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Hypoallergenic Living: How to Create an Allergy-Free Home

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Hypoallergenic Living: How to Create an Allergy-Free Home

 

Atchoo!!

 

Is that a sound you hear in your house often?

 

As much as 33% of SA’s population experience an allergic disease at some time in their lives. Unfortunately, around 40% of those suffering from allergies are kids.

 

Can you help them or yourself to sneeze, cough or itch less?

 

The tips below clearly show how to create a more hypoallergenic living environment. And you’ll see many of these strategies for allergy-free living are easy to implement and won’t cost you an arm and a leg.

 

Floors and Ceiling: Review Your Home’s Basic Structure

You can’t prevent allergic reactions completely, because you don’t know what allergens there may be at work, school or the corner store. However, if you reduce the extent of exposure to allergens, you can improve someone’s quality of life. In these cases, it can be valuable to make structural changes to your home.

 

For example, remove carpets that easily trap allergens and rather install laminated floors or wood. Also have experts check your roof for any signs of mildew because of bad ventilation. You may need fans to improve ventilation overall or install a roof vent so there’s no moisture buildup.

 

Upgrade Room Furniture and Features

Even by making small changes inside rooms you can reduce the frequency of allergic reactions.

 

Use Less Fabric

Your type of furniture can be the reason why you start sneezing the moment you get home. Fabric on upholstered chairs and sofas traps dust and other allergens like dead skin cells. You can reduce their impact by deep cleaning regularly but replacing them with leather or wood pieces make for a low maintenance alternative.

 

Also, rather take down outdated curtains and install modern blinds. Blinds can also make it easier to manage the interior temperature of rooms and if you can prevent hot, humid conditions, you’ll prevent excessive mould growth inside your home.

 

Allergy-Friendly Bedding

Your bedroom is supposed to be your safe haven, but perhaps you start sneezing the moment you get into bed? The reason could be the fabrics and inners you chose for your bedding.

 

Luckily, today’s market caters for all types of shoppers and you simply need to replace current items with hypoallergenic home bedding alternatives.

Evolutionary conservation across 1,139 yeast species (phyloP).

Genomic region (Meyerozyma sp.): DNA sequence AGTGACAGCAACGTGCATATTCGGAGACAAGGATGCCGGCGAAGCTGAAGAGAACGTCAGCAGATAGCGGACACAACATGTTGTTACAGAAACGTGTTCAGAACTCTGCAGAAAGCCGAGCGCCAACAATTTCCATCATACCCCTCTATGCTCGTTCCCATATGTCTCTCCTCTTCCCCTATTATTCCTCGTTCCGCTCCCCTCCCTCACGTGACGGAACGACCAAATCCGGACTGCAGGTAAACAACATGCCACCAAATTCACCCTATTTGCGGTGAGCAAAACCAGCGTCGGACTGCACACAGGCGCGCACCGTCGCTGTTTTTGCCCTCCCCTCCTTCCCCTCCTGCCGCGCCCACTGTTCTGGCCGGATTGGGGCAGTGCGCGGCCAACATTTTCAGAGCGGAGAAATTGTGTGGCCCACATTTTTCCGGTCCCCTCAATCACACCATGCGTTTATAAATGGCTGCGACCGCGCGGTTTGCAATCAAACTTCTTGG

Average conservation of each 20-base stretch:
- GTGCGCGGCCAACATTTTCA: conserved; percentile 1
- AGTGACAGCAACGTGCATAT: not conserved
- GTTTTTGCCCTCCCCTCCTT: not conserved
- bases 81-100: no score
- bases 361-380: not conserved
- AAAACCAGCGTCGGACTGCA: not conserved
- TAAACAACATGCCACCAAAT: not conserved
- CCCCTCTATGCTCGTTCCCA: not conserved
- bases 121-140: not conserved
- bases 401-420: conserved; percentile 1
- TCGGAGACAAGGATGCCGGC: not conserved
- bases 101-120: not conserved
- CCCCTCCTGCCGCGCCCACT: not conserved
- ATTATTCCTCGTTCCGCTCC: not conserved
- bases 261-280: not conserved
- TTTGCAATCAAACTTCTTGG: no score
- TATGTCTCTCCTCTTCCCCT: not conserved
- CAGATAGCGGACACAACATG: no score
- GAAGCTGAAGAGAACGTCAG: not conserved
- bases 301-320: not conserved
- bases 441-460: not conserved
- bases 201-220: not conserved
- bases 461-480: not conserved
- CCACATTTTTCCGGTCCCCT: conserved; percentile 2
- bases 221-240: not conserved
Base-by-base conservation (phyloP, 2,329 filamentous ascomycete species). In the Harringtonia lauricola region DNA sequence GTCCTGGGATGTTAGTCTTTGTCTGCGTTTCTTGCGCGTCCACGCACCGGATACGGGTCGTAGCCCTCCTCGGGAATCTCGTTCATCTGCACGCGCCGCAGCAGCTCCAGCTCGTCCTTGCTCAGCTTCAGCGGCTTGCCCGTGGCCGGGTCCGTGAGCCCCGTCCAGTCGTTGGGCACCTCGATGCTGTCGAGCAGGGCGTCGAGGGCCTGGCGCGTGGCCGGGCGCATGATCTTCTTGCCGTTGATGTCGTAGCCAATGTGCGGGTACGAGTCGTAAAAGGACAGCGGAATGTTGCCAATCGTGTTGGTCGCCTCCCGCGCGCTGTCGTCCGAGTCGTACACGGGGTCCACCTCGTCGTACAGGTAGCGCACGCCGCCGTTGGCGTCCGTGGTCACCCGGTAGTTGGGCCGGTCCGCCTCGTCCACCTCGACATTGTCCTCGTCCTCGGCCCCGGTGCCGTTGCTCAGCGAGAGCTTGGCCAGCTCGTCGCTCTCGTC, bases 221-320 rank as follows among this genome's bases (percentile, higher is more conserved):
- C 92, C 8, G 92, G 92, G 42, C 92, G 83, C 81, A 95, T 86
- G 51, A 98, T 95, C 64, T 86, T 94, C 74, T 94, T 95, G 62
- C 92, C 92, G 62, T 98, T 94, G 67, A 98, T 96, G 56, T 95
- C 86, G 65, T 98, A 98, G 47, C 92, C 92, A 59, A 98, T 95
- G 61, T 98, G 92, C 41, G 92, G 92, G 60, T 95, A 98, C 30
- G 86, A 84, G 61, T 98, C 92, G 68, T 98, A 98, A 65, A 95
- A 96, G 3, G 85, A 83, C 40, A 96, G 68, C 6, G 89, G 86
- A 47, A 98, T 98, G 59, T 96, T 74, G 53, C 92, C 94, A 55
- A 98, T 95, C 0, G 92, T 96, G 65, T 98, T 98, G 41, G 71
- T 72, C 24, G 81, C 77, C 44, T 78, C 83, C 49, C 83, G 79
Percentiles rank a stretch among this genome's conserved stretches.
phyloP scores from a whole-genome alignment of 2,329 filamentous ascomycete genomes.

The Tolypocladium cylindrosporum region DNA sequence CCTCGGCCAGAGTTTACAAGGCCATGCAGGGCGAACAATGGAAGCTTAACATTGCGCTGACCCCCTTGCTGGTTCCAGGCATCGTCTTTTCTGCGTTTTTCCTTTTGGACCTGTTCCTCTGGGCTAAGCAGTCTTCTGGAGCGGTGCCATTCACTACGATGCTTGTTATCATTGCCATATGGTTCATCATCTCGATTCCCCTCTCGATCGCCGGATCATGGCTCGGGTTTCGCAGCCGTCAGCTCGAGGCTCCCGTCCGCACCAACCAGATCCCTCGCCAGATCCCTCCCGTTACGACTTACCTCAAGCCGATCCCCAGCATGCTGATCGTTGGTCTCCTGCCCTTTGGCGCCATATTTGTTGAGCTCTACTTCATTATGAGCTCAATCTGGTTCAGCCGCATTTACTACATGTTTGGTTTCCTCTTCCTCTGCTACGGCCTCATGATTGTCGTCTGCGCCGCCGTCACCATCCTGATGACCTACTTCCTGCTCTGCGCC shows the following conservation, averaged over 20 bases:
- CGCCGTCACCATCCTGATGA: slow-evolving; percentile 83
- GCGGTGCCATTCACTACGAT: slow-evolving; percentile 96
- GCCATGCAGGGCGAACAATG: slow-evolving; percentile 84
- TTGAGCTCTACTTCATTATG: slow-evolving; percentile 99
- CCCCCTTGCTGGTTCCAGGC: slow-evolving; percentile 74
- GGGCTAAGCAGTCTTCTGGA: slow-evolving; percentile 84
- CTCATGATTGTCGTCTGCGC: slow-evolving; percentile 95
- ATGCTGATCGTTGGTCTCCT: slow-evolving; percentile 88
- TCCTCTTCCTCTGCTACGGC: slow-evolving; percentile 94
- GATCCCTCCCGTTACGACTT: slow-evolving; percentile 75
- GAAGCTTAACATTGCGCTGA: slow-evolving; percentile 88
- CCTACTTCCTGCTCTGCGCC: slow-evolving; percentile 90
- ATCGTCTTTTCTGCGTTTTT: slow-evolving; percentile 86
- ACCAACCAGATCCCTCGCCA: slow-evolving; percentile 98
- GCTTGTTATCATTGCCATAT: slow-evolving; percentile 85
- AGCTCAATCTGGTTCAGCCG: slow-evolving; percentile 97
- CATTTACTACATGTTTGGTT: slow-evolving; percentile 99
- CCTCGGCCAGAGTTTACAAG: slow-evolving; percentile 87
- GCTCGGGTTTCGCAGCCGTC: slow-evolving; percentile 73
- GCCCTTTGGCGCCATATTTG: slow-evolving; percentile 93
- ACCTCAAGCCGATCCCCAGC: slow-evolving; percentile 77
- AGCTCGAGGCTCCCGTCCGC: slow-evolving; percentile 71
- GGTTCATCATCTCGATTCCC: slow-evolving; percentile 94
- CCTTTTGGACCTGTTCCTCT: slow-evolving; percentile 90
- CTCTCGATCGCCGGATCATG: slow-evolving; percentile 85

For example, while down duvets and pillows create an ultra-luxurious sleep experience, the down feathers can cause a reaction in some sleepers. The solution is to try out innovative products like down alternative inners. Inside these pillows and duvets you’ll find synthetic fibres that are less likely to spark an irritation.

 

Don’t worry! You don’t have to compromise on luxury just because of allergies. A quality down alternative duvet inner or pillow can still be uber-soft, cosy and comfortable. The fibres mimic the feel of down inners, so you’ll still love getting into bed at night—and now you won’t start sneezing or itching!

 

You can also invest in quality covers for bedroom items, so allergens :

  • Mattress covers, even if it’s a mattress protector, and box spring covers, so there’s less chance of allergens settling inside
  • Duvet covers with a tight weave to limit allergens from duvets that aren’t entirely allergy-friendly from affecting you
  • Cotton pillow cases, also with a tight weave, to prevent feather or down pillows from sparking an allergic reaction

 

Be Smart About Plants

There are many benefits of having plants in the house, but unfortunately, they’re not good news for anyone with allergies. Apart from spreading pollen, they can also accumulate allergens such as dust on their leaves.

 

It’s best to remove indoor potted plants but if you do want some greenery, at least place gravel over the soil. This will minimise the effect of the soil’s natural spores and mould on the household. Also, if the plant has large leaves, wipe the dust from them regularly.

 

Handy Gadgets that Really Work

In some scenarios—especially if you have extreme allergies—you will need to invest in some technology.

 

Air Filtration

Thanks to innovative technology, an air filter can now remove allergens from the air in your home. Make sure you invest in a quality unit though, by looking for mention of a ‘HEPA filter’ in the specs list.

 

Dehumidifiers and Humidifiers

Too much or too little moisture can be a trigger for allergies.

 

Humid conditions—especially in parts of South Africa known for humid climates—can quickly lead to mould and mildew thriving in bathrooms, laundry rooms and attics. That’s when you need a dehumidifier that can turn damp air into dry air.

 

In contrast, a humidifier will help add some moisture to the air. This helps by preventing your nasal passages from drying out and allowing even more allergens into your lungs.